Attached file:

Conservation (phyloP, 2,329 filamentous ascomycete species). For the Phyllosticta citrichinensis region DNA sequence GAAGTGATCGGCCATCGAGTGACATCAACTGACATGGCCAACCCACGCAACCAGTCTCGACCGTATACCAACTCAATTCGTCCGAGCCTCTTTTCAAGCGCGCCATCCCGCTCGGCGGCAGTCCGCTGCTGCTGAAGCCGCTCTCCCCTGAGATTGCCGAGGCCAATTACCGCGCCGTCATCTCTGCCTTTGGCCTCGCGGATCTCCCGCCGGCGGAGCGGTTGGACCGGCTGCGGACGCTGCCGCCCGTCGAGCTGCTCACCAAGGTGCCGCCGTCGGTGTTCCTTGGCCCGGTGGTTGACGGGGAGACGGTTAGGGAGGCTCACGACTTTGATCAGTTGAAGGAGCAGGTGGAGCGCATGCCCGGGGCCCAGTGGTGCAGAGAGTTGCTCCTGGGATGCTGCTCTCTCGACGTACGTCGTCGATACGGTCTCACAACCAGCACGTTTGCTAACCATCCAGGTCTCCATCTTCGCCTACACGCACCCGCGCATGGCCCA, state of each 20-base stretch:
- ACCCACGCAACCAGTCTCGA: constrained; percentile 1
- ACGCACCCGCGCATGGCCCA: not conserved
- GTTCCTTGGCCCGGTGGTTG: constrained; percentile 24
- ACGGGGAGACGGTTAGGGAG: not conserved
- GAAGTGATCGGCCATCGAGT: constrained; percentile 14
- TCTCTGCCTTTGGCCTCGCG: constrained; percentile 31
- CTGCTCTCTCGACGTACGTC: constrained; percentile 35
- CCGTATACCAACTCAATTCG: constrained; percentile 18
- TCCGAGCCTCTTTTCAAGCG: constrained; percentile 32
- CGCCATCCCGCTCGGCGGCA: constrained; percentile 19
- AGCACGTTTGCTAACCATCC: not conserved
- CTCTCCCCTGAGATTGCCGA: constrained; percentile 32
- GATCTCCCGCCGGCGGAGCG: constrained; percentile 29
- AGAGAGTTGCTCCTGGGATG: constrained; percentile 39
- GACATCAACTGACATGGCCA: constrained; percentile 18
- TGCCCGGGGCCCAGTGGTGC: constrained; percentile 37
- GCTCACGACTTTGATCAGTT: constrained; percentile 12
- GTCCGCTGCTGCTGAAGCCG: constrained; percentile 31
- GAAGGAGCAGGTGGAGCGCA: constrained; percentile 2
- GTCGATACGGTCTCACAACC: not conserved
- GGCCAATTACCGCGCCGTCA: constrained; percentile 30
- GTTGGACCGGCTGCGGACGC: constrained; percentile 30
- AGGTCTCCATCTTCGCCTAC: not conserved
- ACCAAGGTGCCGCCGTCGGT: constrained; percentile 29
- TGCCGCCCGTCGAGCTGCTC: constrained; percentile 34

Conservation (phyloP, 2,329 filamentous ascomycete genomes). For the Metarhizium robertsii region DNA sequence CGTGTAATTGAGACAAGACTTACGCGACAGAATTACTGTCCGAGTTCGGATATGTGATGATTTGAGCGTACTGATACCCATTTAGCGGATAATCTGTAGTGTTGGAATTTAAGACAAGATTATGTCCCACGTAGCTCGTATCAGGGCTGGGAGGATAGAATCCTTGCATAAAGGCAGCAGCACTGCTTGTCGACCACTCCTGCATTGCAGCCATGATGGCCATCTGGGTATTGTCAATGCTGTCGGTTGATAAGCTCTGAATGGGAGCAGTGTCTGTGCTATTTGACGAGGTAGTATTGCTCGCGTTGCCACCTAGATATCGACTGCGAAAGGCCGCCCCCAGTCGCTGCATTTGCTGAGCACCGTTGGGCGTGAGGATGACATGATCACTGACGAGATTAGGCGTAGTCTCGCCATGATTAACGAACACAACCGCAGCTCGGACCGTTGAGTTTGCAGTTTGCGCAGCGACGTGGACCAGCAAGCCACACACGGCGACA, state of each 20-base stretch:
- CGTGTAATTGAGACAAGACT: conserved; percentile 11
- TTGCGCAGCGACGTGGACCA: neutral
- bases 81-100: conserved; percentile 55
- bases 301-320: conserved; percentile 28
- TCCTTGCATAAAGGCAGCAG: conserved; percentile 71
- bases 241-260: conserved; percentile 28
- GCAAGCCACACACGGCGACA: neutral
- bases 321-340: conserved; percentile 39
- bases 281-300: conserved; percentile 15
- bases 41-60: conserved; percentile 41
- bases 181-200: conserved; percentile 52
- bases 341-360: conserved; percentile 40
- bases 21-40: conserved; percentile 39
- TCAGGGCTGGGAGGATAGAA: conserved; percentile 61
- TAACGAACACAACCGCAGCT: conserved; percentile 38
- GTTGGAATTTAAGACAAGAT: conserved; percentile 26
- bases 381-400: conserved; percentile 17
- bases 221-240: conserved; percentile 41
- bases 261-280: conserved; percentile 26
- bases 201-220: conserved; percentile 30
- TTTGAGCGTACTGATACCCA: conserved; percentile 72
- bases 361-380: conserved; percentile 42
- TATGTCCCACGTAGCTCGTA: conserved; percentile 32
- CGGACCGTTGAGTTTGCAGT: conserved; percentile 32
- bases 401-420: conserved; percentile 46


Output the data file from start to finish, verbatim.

Conservation (phyloP, 2,329 filamentous ascomycete species). For the Phyllosticta citrichinensis region DNA sequence GAAGTGATCGGCCATCGAGTGACATCAACTGACATGGCCAACCCACGCAACCAGTCTCGACCGTATACCAACTCAATTCGTCCGAGCCTCTTTTCAAGCGCGCCATCCCGCTCGGCGGCAGTCCGCTGCTGCTGAAGCCGCTCTCCCCTGAGATTGCCGAGGCCAATTACCGCGCCGTCATCTCTGCCTTTGGCCTCGCGGATCTCCCGCCGGCGGAGCGGTTGGACCGGCTGCGGACGCTGCCGCCCGTCGAGCTGCTCACCAAGGTGCCGCCGTCGGTGTTCCTTGGCCCGGTGGTTGACGGGGAGACGGTTAGGGAGGCTCACGACTTTGATCAGTTGAAGGAGCAGGTGGAGCGCATGCCCGGGGCCCAGTGGTGCAGAGAGTTGCTCCTGGGATGCTGCTCTCTCGACGTACGTCGTCGATACGGTCTCACAACCAGCACGTTTGCTAACCATCCAGGTCTCCATCTTCGCCTACACGCACCCGCGCATGGCCCA, state of each 20-base stretch:
- ACCCACGCAACCAGTCTCGA: constrained; percentile 1
- ACGCACCCGCGCATGGCCCA: not conserved
- GTTCCTTGGCCCGGTGGTTG: constrained; percentile 24
- ACGGGGAGACGGTTAGGGAG: not conserved
- GAAGTGATCGGCCATCGAGT: constrained; percentile 14
- TCTCTGCCTTTGGCCTCGCG: constrained; percentile 31
- CTGCTCTCTCGACGTACGTC: constrained; percentile 35
- CCGTATACCAACTCAATTCG: constrained; percentile 18
- TCCGAGCCTCTTTTCAAGCG: constrained; percentile 32
- CGCCATCCCGCTCGGCGGCA: constrained; percentile 19
- AGCACGTTTGCTAACCATCC: not conserved
- CTCTCCCCTGAGATTGCCGA: constrained; percentile 32
- GATCTCCCGCCGGCGGAGCG: constrained; percentile 29
- AGAGAGTTGCTCCTGGGATG: constrained; percentile 39
- GACATCAACTGACATGGCCA: constrained; percentile 18
- TGCCCGGGGCCCAGTGGTGC: constrained; percentile 37
- GCTCACGACTTTGATCAGTT: constrained; percentile 12
- GTCCGCTGCTGCTGAAGCCG: constrained; percentile 31
- GAAGGAGCAGGTGGAGCGCA: constrained; percentile 2
- GTCGATACGGTCTCACAACC: not conserved
- GGCCAATTACCGCGCCGTCA: constrained; percentile 30
- GTTGGACCGGCTGCGGACGC: constrained; percentile 30
- AGGTCTCCATCTTCGCCTAC: not conserved
- ACCAAGGTGCCGCCGTCGGT: constrained; percentile 29
- TGCCGCCCGTCGAGCTGCTC: constrained; percentile 34

Conservation (phyloP, 2,329 filamentous ascomycete genomes). For the Metarhizium robertsii region DNA sequence CGTGTAATTGAGACAAGACTTACGCGACAGAATTACTGTCCGAGTTCGGATATGTGATGATTTGAGCGTACTGATACCCATTTAGCGGATAATCTGTAGTGTTGGAATTTAAGACAAGATTATGTCCCACGTAGCTCGTATCAGGGCTGGGAGGATAGAATCCTTGCATAAAGGCAGCAGCACTGCTTGTCGACCACTCCTGCATTGCAGCCATGATGGCCATCTGGGTATTGTCAATGCTGTCGGTTGATAAGCTCTGAATGGGAGCAGTGTCTGTGCTATTTGACGAGGTAGTATTGCTCGCGTTGCCACCTAGATATCGACTGCGAAAGGCCGCCCCCAGTCGCTGCATTTGCTGAGCACCGTTGGGCGTGAGGATGACATGATCACTGACGAGATTAGGCGTAGTCTCGCCATGATTAACGAACACAACCGCAGCTCGGACCGTTGAGTTTGCAGTTTGCGCAGCGACGTGGACCAGCAAGCCACACACGGCGACA, state of each 20-base stretch:
- CGTGTAATTGAGACAAGACT: conserved; percentile 11
- TTGCGCAGCGACGTGGACCA: neutral
- bases 81-100: conserved; percentile 55
- bases 301-320: conserved; percentile 28
- TCCTTGCATAAAGGCAGCAG: conserved; percentile 71
- bases 241-260: conserved; percentile 28
- GCAAGCCACACACGGCGACA: neutral
- bases 321-340: conserved; percentile 39
- bases 281-300: conserved; percentile 15
- bases 41-60: conserved; percentile 41
- bases 181-200: conserved; percentile 52
- bases 341-360: conserved; percentile 40
- bases 21-40: conserved; percentile 39
- TCAGGGCTGGGAGGATAGAA: conserved; percentile 61
- TAACGAACACAACCGCAGCT: conserved; percentile 38
- GTTGGAATTTAAGACAAGAT: conserved; percentile 26
- bases 381-400: conserved; percentile 17
- bases 221-240: conserved; percentile 41
- bases 261-280: conserved; percentile 26
- bases 201-220: conserved; percentile 30
- TTTGAGCGTACTGATACCCA: conserved; percentile 72
- bases 361-380: conserved; percentile 42
- TATGTCCCACGTAGCTCGTA: conserved; percentile 32
- CGGACCGTTGAGTTTGCAGT: conserved; percentile 32
- bases 401-420: conserved; percentile 46